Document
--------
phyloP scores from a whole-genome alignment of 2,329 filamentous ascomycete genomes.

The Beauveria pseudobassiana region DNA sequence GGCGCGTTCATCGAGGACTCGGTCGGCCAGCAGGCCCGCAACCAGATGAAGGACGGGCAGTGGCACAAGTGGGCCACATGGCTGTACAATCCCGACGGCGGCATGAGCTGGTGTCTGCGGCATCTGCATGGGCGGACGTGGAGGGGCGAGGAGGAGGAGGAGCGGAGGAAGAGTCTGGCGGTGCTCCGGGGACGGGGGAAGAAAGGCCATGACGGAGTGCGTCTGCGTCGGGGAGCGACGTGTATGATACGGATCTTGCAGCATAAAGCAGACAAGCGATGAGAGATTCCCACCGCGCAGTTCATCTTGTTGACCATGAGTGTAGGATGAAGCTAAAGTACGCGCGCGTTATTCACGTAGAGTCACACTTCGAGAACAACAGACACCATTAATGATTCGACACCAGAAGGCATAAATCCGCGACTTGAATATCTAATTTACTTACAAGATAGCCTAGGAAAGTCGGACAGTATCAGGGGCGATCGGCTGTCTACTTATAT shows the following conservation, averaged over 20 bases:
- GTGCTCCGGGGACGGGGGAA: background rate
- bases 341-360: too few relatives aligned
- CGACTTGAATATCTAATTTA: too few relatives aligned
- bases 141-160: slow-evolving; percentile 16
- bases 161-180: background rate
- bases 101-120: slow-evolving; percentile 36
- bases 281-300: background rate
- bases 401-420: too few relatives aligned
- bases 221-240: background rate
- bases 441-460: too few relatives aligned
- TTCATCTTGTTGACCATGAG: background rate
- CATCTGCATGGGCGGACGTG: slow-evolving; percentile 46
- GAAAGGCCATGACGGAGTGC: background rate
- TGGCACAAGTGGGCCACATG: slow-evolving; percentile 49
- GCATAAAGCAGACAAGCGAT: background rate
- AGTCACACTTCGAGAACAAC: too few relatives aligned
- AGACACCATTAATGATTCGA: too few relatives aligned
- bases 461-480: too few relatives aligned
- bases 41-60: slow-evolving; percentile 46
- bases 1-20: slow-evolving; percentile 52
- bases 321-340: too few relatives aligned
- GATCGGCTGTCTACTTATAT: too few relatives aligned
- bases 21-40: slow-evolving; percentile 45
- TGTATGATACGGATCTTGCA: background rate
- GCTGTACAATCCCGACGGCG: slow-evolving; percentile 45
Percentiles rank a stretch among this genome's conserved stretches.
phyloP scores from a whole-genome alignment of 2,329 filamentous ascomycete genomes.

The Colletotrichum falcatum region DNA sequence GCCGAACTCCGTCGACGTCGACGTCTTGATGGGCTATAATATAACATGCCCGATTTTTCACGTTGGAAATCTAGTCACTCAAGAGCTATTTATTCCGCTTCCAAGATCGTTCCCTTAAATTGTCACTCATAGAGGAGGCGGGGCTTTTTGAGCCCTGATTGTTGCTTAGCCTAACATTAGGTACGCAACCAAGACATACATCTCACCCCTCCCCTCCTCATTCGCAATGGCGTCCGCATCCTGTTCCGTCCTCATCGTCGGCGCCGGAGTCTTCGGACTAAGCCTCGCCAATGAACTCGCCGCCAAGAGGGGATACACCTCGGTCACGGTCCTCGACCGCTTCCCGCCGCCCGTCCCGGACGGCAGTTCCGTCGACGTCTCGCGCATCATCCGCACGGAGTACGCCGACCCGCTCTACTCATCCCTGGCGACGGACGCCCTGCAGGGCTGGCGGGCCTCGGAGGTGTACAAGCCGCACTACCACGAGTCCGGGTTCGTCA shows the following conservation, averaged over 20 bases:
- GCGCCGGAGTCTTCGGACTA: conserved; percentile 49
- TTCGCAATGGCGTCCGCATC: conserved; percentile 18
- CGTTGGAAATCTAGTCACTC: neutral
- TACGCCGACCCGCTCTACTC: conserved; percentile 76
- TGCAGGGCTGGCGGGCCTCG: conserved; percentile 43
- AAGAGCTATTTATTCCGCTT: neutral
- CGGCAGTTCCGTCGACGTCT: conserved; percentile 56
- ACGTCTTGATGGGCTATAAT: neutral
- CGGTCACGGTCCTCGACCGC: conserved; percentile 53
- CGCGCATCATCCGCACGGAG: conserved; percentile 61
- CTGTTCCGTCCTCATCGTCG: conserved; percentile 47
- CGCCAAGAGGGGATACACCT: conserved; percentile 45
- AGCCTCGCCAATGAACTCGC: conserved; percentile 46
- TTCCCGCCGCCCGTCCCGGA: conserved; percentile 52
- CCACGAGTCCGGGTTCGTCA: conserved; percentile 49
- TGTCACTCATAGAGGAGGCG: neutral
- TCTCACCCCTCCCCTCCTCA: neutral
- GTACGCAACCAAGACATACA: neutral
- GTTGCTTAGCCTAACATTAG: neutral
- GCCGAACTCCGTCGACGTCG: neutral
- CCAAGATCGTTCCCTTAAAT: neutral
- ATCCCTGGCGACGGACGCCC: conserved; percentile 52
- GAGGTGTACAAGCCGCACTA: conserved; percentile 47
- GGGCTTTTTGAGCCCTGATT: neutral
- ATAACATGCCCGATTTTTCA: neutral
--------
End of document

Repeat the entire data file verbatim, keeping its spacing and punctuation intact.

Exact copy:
phyloP scores from a whole-genome alignment of 2,329 filamentous ascomycete genomes.

The Beauveria pseudobassiana region DNA sequence GGCGCGTTCATCGAGGACTCGGTCGGCCAGCAGGCCCGCAACCAGATGAAGGACGGGCAGTGGCACAAGTGGGCCACATGGCTGTACAATCCCGACGGCGGCATGAGCTGGTGTCTGCGGCATCTGCATGGGCGGACGTGGAGGGGCGAGGAGGAGGAGGAGCGGAGGAAGAGTCTGGCGGTGCTCCGGGGACGGGGGAAGAAAGGCCATGACGGAGTGCGTCTGCGTCGGGGAGCGACGTGTATGATACGGATCTTGCAGCATAAAGCAGACAAGCGATGAGAGATTCCCACCGCGCAGTTCATCTTGTTGACCATGAGTGTAGGATGAAGCTAAAGTACGCGCGCGTTATTCACGTAGAGTCACACTTCGAGAACAACAGACACCATTAATGATTCGACACCAGAAGGCATAAATCCGCGACTTGAATATCTAATTTACTTACAAGATAGCCTAGGAAAGTCGGACAGTATCAGGGGCGATCGGCTGTCTACTTATAT shows the following conservation, averaged over 20 bases:
- GTGCTCCGGGGACGGGGGAA: background rate
- bases 341-360: too few relatives aligned
- CGACTTGAATATCTAATTTA: too few relatives aligned
- bases 141-160: slow-evolving; percentile 16
- bases 161-180: background rate
- bases 101-120: slow-evolving; percentile 36
- bases 281-300: background rate
- bases 401-420: too few relatives aligned
- bases 221-240: background rate
- bases 441-460: too few relatives aligned
- TTCATCTTGTTGACCATGAG: background rate
- CATCTGCATGGGCGGACGTG: slow-evolving; percentile 46
- GAAAGGCCATGACGGAGTGC: background rate
- TGGCACAAGTGGGCCACATG: slow-evolving; percentile 49
- GCATAAAGCAGACAAGCGAT: background rate
- AGTCACACTTCGAGAACAAC: too few relatives aligned
- AGACACCATTAATGATTCGA: too few relatives aligned
- bases 461-480: too few relatives aligned
- bases 41-60: slow-evolving; percentile 46
- bases 1-20: slow-evolving; percentile 52
- bases 321-340: too few relatives aligned
- GATCGGCTGTCTACTTATAT: too few relatives aligned
- bases 21-40: slow-evolving; percentile 45
- TGTATGATACGGATCTTGCA: background rate
- GCTGTACAATCCCGACGGCG: slow-evolving; percentile 45
Percentiles rank a stretch among this genome's conserved stretches.
phyloP scores from a whole-genome alignment of 2,329 filamentous ascomycete genomes.

The Colletotrichum falcatum region DNA sequence GCCGAACTCCGTCGACGTCGACGTCTTGATGGGCTATAATATAACATGCCCGATTTTTCACGTTGGAAATCTAGTCACTCAAGAGCTATTTATTCCGCTTCCAAGATCGTTCCCTTAAATTGTCACTCATAGAGGAGGCGGGGCTTTTTGAGCCCTGATTGTTGCTTAGCCTAACATTAGGTACGCAACCAAGACATACATCTCACCCCTCCCCTCCTCATTCGCAATGGCGTCCGCATCCTGTTCCGTCCTCATCGTCGGCGCCGGAGTCTTCGGACTAAGCCTCGCCAATGAACTCGCCGCCAAGAGGGGATACACCTCGGTCACGGTCCTCGACCGCTTCCCGCCGCCCGTCCCGGACGGCAGTTCCGTCGACGTCTCGCGCATCATCCGCACGGAGTACGCCGACCCGCTCTACTCATCCCTGGCGACGGACGCCCTGCAGGGCTGGCGGGCCTCGGAGGTGTACAAGCCGCACTACCACGAGTCCGGGTTCGTCA shows the following conservation, averaged over 20 bases:
- GCGCCGGAGTCTTCGGACTA: conserved; percentile 49
- TTCGCAATGGCGTCCGCATC: conserved; percentile 18
- CGTTGGAAATCTAGTCACTC: neutral
- TACGCCGACCCGCTCTACTC: conserved; percentile 76
- TGCAGGGCTGGCGGGCCTCG: conserved; percentile 43
- AAGAGCTATTTATTCCGCTT: neutral
- CGGCAGTTCCGTCGACGTCT: conserved; percentile 56
- ACGTCTTGATGGGCTATAAT: neutral
- CGGTCACGGTCCTCGACCGC: conserved; percentile 53
- CGCGCATCATCCGCACGGAG: conserved; percentile 61
- CTGTTCCGTCCTCATCGTCG: conserved; percentile 47
- CGCCAAGAGGGGATACACCT: conserved; percentile 45
- AGCCTCGCCAATGAACTCGC: conserved; percentile 46
- TTCCCGCCGCCCGTCCCGGA: conserved; percentile 52
- CCACGAGTCCGGGTTCGTCA: conserved; percentile 49
- TGTCACTCATAGAGGAGGCG: neutral
- TCTCACCCCTCCCCTCCTCA: neutral
- GTACGCAACCAAGACATACA: neutral
- GTTGCTTAGCCTAACATTAG: neutral
- GCCGAACTCCGTCGACGTCG: neutral
- CCAAGATCGTTCCCTTAAAT: neutral
- ATCCCTGGCGACGGACGCCC: conserved; percentile 52
- GAGGTGTACAAGCCGCACTA: conserved; percentile 47
- GGGCTTTTTGAGCCCTGATT: neutral
- ATAACATGCCCGATTTTTCA: neutral